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What years were you in the Brown Lab?
Various times from 2007 – 2014.
What memories do you have of your time in the Brown Lab?
To mention a few, they ranged from the routine, such as working in the red light of the dark room for old style Western blotting, or watching for the electrode bubbles from running countless gels, to the exceptional, with high points including being one of the first people on the planet to uncover some new detail to help understand human biology, followed by final acceptance of resulting publications. Excitedly discussing science with Andrew and colleagues was always a joy. Andrew made a great effort to hone our skills as scientists while often injecting a good dose of humour into proceedings. One of the most memorable periods during the PhD period was when I was not actually in the lab; I told Andrew I had a strange question, and he perceptively anticipated that I was considering going on the reality TV show, Beauty and the Geek Australia. It was an amazing experience, and I was happy that the journal cover for one of my key papers was included in the final quiz, seen by more than a million TV viewers.
What are you doing now?
After completing my research in Andrew’s lab, I moved to the San Francisco Bay area to conduct further research in lipid metabolism and proteostasis at the University of California, Berkeley. This was a very stimulating experience, where research could often be done faster and more cheaply than is common in Australia. Often, world leaders in some particular technique were literally around the corner. I used cutting-edge genetic engineering to visualise the fat in cells and worked on developing some potentially extremely powerful new approaches, which unfortunately likely need quite a few more years of technological advancement to bring to fruition. It was an amazing place to do science and great country to visit, but not a place I would want to call home permanently, in part due to the starker level of inequality in the US as compared to here in Australia. Post-doc salaries are only a bit higher than that of PhD students, about half that of an Australian post-doc salary, but living expenses were similarly high to Sydney. Many of the labs at Berkeley focussed on publishing dramatic stories in the highest impact journals, which meant that some excellent graduate students had no publications for long periods. In contrast, multiple publications for a student is common in Andrew’s lab, still in very respectable journals, but without exclusively holding out for the unlikely exceptional blockbuster, which I think is a much better model for students. Now, I am back home in Australia and have transitioned into healthcare, doing more directly practical work with a stronger human element, with the aim of becoming some variety of MD, after becoming a proper Doctor in scientific research already in Andrew’s lab.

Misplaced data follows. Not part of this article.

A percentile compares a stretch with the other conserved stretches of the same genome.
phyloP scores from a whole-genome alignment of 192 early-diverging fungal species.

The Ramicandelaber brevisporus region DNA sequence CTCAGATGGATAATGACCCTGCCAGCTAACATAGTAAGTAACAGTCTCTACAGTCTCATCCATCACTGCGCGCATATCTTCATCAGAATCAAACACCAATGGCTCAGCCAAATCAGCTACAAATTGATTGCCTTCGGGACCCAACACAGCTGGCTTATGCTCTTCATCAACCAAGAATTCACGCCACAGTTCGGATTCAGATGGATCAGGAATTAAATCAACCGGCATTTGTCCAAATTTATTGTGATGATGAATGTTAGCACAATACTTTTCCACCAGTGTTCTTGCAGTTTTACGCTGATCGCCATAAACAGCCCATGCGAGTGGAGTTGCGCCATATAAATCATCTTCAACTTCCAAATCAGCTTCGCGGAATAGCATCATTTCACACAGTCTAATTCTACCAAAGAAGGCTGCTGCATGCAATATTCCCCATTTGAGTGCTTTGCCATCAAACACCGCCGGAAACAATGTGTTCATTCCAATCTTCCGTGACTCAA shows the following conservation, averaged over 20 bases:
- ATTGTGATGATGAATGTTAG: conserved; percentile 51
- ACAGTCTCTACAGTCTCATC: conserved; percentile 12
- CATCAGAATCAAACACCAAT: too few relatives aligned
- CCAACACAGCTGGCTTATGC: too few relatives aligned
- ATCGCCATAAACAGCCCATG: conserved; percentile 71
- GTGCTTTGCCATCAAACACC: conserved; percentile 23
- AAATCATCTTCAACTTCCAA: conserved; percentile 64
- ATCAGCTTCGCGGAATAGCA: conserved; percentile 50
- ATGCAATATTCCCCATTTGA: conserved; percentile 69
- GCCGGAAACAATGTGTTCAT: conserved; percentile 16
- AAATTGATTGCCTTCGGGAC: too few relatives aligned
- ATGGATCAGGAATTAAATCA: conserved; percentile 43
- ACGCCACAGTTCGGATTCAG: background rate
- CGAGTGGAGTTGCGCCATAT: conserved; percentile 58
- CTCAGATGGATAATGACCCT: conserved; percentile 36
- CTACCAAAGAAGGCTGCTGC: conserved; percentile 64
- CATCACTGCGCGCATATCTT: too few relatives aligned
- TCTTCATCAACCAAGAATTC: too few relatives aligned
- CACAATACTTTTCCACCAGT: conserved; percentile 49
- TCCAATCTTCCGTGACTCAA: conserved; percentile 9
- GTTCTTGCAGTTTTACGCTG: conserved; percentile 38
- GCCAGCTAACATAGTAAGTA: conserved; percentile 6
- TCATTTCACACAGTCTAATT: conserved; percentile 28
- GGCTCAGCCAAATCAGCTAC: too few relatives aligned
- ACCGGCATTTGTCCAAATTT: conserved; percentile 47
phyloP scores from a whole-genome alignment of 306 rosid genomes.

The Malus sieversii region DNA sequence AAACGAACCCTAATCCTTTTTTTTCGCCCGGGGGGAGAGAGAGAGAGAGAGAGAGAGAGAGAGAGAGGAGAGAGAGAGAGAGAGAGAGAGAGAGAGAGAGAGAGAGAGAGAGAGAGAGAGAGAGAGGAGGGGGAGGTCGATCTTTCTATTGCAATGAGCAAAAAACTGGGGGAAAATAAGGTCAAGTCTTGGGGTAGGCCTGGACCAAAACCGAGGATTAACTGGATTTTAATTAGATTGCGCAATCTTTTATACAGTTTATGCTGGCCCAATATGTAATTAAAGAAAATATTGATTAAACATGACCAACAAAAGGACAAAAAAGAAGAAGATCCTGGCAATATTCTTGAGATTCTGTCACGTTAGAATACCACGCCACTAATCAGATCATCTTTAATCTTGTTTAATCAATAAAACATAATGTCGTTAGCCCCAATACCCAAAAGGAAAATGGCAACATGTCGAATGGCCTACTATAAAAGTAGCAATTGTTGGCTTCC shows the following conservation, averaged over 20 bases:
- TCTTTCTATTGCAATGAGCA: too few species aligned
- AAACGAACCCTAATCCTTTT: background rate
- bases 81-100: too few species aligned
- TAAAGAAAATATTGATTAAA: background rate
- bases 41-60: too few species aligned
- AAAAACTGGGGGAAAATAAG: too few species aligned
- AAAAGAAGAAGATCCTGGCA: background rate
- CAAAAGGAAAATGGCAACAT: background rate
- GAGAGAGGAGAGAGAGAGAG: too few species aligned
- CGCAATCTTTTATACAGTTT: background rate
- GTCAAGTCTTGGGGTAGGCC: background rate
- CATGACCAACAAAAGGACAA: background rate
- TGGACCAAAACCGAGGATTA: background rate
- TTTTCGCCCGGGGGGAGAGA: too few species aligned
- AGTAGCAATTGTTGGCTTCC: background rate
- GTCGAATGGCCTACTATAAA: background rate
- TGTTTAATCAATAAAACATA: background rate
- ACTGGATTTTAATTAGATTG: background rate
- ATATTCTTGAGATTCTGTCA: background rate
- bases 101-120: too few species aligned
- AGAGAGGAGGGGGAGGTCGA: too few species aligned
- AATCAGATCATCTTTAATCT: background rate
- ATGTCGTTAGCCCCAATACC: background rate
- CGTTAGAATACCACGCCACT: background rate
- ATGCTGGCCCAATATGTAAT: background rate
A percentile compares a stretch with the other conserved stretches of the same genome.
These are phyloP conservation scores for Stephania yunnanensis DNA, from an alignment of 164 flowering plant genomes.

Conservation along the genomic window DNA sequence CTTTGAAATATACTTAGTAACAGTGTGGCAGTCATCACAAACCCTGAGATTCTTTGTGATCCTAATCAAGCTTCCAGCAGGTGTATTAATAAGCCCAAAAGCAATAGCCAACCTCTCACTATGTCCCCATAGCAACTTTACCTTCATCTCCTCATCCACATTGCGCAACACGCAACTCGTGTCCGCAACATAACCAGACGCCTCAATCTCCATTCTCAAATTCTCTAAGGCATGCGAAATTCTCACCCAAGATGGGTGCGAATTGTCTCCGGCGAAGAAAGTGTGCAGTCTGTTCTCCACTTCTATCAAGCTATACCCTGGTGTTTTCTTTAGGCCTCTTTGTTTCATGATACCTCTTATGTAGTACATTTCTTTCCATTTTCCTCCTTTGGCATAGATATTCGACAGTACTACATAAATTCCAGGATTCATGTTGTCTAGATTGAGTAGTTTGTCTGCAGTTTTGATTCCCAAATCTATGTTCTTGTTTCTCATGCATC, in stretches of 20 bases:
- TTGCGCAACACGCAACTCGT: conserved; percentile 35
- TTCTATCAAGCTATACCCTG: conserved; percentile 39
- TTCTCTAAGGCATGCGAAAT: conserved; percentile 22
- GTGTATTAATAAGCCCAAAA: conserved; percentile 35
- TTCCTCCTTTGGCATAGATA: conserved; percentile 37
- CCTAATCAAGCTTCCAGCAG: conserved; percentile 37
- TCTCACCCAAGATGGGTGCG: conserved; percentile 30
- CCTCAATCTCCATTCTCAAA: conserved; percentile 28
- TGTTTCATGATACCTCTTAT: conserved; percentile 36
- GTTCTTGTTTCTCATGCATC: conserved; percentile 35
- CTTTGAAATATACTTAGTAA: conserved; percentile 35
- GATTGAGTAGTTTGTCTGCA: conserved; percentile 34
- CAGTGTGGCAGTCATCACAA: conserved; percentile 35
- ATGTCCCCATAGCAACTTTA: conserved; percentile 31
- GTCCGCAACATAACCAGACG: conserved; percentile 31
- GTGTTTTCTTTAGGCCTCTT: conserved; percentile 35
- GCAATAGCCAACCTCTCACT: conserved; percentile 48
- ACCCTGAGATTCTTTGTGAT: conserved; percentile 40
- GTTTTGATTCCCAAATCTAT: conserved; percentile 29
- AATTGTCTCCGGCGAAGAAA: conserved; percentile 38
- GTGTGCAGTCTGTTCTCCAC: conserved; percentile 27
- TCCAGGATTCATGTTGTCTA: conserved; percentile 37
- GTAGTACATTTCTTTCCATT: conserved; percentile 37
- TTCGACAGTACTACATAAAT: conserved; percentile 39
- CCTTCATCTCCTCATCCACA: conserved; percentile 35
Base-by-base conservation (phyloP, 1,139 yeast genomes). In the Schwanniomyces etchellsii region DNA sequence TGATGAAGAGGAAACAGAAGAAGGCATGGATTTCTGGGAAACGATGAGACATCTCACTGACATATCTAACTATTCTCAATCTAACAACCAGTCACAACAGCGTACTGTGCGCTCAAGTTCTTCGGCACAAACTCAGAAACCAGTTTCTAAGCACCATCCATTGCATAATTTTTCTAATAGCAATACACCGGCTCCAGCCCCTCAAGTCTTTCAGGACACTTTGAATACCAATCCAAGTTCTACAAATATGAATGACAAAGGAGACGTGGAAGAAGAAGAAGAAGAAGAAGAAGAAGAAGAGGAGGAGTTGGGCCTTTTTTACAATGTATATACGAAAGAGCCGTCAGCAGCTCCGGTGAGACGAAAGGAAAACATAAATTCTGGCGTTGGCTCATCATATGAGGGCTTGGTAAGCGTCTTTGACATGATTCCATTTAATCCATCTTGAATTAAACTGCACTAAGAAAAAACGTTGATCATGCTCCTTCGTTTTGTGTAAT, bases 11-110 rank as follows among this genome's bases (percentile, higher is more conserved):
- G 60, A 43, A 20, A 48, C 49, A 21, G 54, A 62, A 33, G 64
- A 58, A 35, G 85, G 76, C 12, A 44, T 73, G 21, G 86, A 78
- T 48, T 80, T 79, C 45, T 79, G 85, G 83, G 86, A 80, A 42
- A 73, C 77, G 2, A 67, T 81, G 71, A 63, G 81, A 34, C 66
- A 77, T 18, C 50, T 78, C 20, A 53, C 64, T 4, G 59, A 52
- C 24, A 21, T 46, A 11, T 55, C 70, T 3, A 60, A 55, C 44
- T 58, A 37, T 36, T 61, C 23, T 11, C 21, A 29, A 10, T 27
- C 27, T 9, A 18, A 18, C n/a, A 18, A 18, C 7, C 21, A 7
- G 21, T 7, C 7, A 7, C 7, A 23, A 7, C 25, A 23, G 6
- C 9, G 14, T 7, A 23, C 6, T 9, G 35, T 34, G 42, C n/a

How did you choose our lab?
I knew Andrew was an excellent teacher, writer and supervisor from taking his classes, including a short stint in his lab in third year. I was particularly interested in regulatory mechanisms at the molecular level in human biology, and Andrew had an excellent pitch to sell me on doing my Honour project in his lab, showing me some very exciting real data. It suggested the presence of an important novel control point in cholesterol synthesis, which was exactly the kind of thing I was keen to work on. A similar observation had been made by leaders in the field decades earlier, but fortunately for us, they did not decide to actively pursue it. Funnily enough, for the actual Honours project I then focussed much of my attention on protein structural information instead of its regulation, so just had to continue my research with Andrew to look more at the regulation side by completing my PhD in his lab. We were right, revealing that cholesterol causes the rapid degradation of one of the enzymes in its synthesis pathway, squalene monooxygenase, a classic example of end-product feedback inhibition. As part of the PhD I also worked on optimising the cloning and site-directed mutagenesis techniques that had eaten up so much time during Honours, throwing out the primitive 1970s techniques to replace them with much faster and more efficient methods. I believe our paper on this is essential reading for any molecular biologist who needs to do DNA manipulation in the lab.
Any other thoughts to add?
I would encourage other budding researchers to be assertive and have confidence in their well supported ideas, whatever your level of experience. Also, to often take the time to stop and reflect, especially when progress seems slow, as careful original thinking can save immense amounts of time and yield important breakthroughs, although hard work at the lab bench is of course always essential too.